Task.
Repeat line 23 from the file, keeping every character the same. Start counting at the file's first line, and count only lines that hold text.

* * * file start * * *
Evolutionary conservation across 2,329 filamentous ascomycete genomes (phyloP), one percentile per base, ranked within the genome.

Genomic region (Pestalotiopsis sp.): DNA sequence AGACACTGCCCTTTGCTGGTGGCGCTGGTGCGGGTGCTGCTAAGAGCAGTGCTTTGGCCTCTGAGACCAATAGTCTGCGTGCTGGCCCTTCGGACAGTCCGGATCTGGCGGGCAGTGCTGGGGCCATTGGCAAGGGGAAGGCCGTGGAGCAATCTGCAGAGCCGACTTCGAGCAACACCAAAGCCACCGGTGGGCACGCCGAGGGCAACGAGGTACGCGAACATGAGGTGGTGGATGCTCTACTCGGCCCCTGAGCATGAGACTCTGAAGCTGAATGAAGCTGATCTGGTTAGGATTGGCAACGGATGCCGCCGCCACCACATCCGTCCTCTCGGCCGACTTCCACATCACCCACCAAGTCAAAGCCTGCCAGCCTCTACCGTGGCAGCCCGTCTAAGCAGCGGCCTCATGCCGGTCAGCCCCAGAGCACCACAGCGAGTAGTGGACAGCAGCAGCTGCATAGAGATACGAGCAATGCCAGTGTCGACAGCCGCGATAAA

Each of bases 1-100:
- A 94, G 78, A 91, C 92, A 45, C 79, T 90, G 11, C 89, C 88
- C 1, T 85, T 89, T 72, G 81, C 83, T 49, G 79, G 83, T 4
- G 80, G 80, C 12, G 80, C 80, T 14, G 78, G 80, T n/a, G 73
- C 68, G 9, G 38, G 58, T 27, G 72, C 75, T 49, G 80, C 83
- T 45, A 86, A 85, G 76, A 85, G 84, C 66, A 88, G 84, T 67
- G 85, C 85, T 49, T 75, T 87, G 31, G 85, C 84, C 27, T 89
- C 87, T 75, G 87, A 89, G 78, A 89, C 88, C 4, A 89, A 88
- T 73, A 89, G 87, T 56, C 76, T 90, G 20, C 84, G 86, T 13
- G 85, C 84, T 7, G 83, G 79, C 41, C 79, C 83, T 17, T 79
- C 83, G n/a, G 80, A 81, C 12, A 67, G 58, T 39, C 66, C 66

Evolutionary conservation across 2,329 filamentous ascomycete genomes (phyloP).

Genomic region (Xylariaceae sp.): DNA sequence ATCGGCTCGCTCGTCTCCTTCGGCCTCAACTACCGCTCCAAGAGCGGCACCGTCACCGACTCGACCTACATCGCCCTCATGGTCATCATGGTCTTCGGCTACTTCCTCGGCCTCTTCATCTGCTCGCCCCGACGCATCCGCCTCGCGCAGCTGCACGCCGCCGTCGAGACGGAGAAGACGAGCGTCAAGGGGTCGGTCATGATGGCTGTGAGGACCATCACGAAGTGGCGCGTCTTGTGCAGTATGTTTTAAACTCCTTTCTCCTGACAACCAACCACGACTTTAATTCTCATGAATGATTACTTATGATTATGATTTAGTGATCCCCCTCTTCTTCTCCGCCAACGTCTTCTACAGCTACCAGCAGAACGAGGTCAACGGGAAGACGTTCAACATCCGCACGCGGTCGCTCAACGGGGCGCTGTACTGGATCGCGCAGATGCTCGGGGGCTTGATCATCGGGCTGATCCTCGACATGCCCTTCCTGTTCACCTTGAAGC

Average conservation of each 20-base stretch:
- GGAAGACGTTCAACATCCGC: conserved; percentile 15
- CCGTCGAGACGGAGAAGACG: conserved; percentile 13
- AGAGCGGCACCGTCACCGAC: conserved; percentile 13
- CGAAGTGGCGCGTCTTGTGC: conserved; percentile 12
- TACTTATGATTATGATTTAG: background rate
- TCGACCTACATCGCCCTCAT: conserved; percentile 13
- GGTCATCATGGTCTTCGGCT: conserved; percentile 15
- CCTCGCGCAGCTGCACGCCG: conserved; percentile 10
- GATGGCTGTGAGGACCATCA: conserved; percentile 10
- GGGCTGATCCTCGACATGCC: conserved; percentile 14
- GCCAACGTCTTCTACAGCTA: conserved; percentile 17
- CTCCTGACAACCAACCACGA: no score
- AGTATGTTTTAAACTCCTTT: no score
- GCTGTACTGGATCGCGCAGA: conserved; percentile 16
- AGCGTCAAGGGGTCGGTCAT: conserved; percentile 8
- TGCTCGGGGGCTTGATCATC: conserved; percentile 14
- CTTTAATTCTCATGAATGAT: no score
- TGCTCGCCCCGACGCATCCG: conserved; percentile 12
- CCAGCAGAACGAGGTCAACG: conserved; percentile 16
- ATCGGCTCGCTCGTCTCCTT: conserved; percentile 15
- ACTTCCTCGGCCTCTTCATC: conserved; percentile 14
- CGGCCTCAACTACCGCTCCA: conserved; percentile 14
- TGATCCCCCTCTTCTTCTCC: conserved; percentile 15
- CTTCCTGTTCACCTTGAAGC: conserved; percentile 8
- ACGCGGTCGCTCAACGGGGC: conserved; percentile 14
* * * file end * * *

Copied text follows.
- GGTCATCATGGTCTTCGGCT: conserved; percentile 15